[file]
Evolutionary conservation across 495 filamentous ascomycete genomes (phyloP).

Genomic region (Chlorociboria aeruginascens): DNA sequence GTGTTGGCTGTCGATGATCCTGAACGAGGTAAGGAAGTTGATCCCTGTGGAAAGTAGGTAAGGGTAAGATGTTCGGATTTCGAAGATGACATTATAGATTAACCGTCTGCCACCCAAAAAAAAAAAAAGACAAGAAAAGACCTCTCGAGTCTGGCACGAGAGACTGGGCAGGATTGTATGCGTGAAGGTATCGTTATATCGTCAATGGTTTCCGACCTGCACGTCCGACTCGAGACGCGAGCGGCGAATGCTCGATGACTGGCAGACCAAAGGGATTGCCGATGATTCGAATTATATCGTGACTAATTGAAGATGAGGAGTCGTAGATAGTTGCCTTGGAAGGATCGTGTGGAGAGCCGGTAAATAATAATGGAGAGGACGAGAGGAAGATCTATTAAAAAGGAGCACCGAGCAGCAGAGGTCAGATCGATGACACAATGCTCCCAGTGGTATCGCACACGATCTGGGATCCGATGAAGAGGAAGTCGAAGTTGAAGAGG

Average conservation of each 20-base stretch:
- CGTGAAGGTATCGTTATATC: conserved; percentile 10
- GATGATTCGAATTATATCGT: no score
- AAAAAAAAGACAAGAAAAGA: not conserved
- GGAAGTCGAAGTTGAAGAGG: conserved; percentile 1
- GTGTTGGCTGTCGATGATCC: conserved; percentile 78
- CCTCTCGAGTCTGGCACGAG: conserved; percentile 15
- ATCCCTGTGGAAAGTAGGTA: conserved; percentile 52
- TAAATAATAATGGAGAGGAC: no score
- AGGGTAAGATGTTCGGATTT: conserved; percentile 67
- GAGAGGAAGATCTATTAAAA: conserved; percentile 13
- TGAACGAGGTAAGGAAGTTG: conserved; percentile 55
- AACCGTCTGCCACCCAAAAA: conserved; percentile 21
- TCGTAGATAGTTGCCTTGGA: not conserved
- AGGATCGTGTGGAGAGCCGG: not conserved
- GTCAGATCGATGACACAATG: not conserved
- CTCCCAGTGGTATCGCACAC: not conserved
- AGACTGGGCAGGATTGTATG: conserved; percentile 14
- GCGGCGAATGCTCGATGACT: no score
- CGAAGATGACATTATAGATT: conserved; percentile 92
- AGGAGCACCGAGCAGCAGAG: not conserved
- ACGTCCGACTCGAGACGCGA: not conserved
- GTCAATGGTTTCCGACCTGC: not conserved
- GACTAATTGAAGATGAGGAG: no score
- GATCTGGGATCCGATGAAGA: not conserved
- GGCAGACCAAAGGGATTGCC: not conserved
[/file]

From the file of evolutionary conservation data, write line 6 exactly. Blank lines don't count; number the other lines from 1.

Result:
- AAAAAAAAGACAAGAAAAGA: not conserved